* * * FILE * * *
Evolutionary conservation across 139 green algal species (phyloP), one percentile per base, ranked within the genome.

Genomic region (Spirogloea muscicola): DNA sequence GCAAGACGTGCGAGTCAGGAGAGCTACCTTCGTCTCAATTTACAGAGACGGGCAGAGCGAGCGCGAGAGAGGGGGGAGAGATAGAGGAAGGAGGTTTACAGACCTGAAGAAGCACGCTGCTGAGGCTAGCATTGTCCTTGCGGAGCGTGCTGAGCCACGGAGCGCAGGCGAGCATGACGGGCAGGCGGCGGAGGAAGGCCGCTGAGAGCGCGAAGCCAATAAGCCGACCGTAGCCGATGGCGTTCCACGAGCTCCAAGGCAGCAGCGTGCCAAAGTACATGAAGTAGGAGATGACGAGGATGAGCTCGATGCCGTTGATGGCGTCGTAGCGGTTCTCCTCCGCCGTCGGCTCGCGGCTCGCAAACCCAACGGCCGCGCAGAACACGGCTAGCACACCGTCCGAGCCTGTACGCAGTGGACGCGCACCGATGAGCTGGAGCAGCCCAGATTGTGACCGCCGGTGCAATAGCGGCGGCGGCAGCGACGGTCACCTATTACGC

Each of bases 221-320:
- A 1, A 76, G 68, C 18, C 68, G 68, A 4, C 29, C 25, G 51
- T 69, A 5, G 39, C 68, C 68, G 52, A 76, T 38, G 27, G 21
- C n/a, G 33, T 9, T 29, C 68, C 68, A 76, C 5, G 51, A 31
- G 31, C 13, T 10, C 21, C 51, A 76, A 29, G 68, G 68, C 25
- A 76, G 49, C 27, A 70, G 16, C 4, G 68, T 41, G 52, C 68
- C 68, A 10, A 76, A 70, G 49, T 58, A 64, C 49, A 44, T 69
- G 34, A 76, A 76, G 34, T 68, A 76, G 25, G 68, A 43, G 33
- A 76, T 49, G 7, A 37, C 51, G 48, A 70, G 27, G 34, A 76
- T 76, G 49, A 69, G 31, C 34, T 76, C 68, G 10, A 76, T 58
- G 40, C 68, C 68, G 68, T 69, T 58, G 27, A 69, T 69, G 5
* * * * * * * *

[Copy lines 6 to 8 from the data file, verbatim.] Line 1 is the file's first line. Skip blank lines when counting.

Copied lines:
- C n/a, G 33, T 9, T 29, C 68, C 68, A 76, C 5, G 51, A 31
- G 31, C 13, T 10, C 21, C 51, A 76, A 29, G 68, G 68, C 25
- A 76, G 49, C 27, A 70, G 16, C 4, G 68, T 41, G 52, C 68